Analysis of orchestras from the 18th century to the present reveals a series of interrelated defining traits (Zaslaw, 1988, 1993). (a) Orchestras are based on string instruments of the violin family plus double basses. (b) This core group of bowed strings is organized into sections within which the players usually perform the same notes in unison. This practice of doubling string instruments is carried out unequally: there will almost always be more violins than lower strings. (...

Article

Anne Beetem Acker

Swedish piano and harmonium maker. The firm was founded in 1888 in Arvika by Anders Nilsson Östlind (b Gunnarskog, Sweden, 30 May 1857; d Stockholm, Sweden, 14 Sept 1915). Östlind produced 19 harmoniums in 1888 and 59 in 1889. Anton Almquist (1864–1949), a music dealer, became a partner in 1890 in charge of the Gothenburg branch office, then was managing director from 1909 to 1928. In 1890 the company produced 128 harmoniums. The firm received a gold medal at the Brussels Exhibition in 1897. In 1918 a consortium was formed with six other piano and harmonium factories under the name AB Förenade Piano- och Orgelfabriker (Associated Piano and Reed Organ Factories), although the individual companies still existed. Almquist was the consortium director from 1918 to 1920. In 1928 Östlind & Almquist produced about 37,000 pianos and harmoniums, output rising to 47,200 in 1936. The company became part of the J.G. Malmsjö piano factory in ...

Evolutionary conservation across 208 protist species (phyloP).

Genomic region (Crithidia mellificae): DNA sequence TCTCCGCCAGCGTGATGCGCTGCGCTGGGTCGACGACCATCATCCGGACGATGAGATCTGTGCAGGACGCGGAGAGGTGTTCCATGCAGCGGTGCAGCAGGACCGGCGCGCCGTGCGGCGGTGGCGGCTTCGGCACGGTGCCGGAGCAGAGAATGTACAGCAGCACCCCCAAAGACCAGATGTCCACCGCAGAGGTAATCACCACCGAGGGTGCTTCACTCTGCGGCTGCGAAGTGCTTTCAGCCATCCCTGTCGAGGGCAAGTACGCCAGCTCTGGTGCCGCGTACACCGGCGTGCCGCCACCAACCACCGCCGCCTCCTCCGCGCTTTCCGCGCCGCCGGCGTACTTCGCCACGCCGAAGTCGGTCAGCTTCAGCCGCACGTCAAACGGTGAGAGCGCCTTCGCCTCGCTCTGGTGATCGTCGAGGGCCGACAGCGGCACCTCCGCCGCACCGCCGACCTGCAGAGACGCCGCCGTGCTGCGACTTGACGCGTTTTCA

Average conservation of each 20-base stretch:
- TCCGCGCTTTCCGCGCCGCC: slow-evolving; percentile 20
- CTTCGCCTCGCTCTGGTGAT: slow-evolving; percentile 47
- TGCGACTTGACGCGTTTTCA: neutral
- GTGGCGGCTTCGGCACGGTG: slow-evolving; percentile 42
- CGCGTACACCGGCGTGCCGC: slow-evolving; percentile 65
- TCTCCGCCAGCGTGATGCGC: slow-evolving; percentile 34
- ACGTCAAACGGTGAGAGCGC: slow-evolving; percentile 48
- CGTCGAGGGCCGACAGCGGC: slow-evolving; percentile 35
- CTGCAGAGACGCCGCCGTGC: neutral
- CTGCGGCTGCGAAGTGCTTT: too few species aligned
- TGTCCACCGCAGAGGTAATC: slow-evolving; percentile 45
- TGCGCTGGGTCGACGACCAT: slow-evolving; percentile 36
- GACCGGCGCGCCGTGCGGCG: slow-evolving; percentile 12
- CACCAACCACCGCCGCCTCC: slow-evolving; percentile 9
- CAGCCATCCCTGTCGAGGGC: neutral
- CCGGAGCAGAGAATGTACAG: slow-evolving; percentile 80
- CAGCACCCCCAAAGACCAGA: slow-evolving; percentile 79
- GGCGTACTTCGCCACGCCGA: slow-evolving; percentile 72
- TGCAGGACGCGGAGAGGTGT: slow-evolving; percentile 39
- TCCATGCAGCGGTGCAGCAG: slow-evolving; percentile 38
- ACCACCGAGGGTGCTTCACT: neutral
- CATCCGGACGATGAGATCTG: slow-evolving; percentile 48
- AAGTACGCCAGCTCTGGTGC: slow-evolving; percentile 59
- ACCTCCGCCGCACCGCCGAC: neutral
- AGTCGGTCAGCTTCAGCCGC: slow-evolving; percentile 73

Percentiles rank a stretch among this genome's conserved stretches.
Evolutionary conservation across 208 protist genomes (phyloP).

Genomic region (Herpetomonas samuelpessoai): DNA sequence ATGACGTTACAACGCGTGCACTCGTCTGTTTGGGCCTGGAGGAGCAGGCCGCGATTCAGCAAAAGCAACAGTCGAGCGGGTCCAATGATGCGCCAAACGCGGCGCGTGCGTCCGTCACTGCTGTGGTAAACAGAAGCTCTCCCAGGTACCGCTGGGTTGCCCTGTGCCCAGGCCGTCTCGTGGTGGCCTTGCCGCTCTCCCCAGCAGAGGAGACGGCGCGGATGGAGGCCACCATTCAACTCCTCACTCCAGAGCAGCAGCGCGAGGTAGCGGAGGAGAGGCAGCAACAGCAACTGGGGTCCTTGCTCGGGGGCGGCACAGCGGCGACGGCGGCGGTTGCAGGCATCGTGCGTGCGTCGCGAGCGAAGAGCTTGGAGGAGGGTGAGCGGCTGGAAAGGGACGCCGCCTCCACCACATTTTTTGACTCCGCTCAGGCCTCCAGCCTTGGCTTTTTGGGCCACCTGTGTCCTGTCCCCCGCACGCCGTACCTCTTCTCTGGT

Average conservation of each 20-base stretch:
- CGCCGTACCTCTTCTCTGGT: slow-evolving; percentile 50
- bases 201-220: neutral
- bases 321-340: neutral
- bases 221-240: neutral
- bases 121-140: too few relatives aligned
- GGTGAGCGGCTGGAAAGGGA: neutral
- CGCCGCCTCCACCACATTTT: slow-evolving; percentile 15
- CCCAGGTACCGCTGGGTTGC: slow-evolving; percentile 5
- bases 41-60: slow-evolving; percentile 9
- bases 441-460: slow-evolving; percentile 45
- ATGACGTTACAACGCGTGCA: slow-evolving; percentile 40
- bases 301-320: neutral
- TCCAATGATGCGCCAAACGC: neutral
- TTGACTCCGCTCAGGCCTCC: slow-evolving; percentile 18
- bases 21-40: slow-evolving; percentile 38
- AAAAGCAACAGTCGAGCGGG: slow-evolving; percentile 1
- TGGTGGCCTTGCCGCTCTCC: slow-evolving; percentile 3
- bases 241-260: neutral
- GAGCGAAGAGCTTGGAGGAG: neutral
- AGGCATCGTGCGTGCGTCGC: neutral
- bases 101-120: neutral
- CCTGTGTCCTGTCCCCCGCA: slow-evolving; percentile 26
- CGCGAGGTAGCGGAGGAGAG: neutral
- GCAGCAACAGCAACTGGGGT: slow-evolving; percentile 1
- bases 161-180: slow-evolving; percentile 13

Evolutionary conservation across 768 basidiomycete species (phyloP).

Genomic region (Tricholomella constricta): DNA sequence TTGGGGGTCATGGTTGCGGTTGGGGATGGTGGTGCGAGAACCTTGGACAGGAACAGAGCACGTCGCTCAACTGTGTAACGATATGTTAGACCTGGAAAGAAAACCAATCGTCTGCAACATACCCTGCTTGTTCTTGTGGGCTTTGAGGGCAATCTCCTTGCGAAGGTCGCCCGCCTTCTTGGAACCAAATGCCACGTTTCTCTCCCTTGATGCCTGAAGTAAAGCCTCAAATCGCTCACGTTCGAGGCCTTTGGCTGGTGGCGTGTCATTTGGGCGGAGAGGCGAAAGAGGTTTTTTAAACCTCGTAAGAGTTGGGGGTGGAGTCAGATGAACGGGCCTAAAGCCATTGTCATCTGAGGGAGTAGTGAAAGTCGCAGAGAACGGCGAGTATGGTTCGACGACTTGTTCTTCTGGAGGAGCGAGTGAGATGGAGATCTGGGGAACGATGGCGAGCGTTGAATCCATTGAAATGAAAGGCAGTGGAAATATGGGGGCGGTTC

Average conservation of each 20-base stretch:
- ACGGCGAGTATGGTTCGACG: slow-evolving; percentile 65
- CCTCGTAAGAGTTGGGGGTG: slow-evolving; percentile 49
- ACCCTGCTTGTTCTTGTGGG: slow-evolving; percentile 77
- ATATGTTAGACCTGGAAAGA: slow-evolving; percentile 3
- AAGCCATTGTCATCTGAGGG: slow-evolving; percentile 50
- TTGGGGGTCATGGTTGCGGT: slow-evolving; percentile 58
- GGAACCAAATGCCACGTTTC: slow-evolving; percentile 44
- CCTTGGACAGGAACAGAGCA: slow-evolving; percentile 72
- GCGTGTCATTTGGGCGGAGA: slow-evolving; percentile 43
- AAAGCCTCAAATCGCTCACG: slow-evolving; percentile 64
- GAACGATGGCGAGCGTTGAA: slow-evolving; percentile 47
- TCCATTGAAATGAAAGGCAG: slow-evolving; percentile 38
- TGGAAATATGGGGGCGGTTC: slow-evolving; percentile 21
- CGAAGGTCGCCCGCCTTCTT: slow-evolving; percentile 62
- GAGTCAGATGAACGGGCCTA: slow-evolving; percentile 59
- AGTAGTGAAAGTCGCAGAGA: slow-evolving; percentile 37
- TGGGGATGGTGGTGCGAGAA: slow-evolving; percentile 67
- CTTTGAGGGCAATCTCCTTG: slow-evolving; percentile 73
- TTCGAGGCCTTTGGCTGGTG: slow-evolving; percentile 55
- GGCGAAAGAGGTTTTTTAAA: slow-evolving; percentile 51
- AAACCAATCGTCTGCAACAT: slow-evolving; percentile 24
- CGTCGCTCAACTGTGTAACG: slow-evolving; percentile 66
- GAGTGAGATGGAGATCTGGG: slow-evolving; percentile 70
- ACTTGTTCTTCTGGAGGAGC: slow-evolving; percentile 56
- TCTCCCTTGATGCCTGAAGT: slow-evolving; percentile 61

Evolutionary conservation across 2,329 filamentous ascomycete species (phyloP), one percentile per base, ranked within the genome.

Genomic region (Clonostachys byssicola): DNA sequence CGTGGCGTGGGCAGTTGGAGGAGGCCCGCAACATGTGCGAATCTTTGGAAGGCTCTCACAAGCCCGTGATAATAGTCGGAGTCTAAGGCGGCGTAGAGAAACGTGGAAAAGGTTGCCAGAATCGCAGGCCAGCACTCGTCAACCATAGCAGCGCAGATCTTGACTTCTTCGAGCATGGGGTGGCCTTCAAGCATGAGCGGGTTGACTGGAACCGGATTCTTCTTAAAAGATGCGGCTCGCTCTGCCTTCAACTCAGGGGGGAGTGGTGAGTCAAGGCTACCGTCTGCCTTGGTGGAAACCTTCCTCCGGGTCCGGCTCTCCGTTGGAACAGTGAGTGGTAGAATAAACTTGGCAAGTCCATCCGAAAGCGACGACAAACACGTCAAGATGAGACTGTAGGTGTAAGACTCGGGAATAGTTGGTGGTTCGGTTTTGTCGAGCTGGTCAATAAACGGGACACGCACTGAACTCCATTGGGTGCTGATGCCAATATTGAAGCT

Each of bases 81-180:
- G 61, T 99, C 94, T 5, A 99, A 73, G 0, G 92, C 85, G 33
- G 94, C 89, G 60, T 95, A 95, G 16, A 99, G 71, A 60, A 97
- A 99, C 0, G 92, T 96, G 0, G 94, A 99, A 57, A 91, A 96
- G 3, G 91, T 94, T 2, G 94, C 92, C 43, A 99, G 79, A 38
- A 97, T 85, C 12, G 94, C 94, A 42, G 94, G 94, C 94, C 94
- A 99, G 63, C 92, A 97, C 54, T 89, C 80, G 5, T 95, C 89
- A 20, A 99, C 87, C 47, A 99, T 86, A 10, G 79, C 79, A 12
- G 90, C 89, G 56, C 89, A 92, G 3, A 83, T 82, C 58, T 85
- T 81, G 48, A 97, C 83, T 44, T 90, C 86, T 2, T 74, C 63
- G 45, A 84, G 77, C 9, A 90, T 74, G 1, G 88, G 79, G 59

Article

Peter Ward Jones

Scottish music dealers, publishers and instrument makers . The firm was started in Edinburgh about 1819 by Robert Paterson (d 1859) and others as Robert Paterson, Mortimer & Co. In 1826 Peter Walker Roy (d Edinburgh, 7 Dec 1851) joined the firm, which became Paterson & Roy and later opened a London branch. After Roy's death the business traded as Paterson & Sons. Paterson was succeeded at his death by his son Robert Roy Paterson, under whose direction the firm expanded to become one of the most important of its kind in Scotland, with branches in Glasgow (1857, directed by Paterson's elder brother John Walker Paterson), Perth (1864), Ayr (1868), Dundee (1882), Dumfries (1886), Paisley (1887), Kilmarnock (1892), and later Aberdeen and Oban. Its 19th-century publications included Scottish music of all kinds, with many reprints of standard editions of Scottish songs. During the 20th century its publishing activities were gradually taken over by the London branch, which, as Paterson's Publications Ltd, concentrated largely on choral and piano music for school and amateur use. The Scottish branch of the business ceased in ...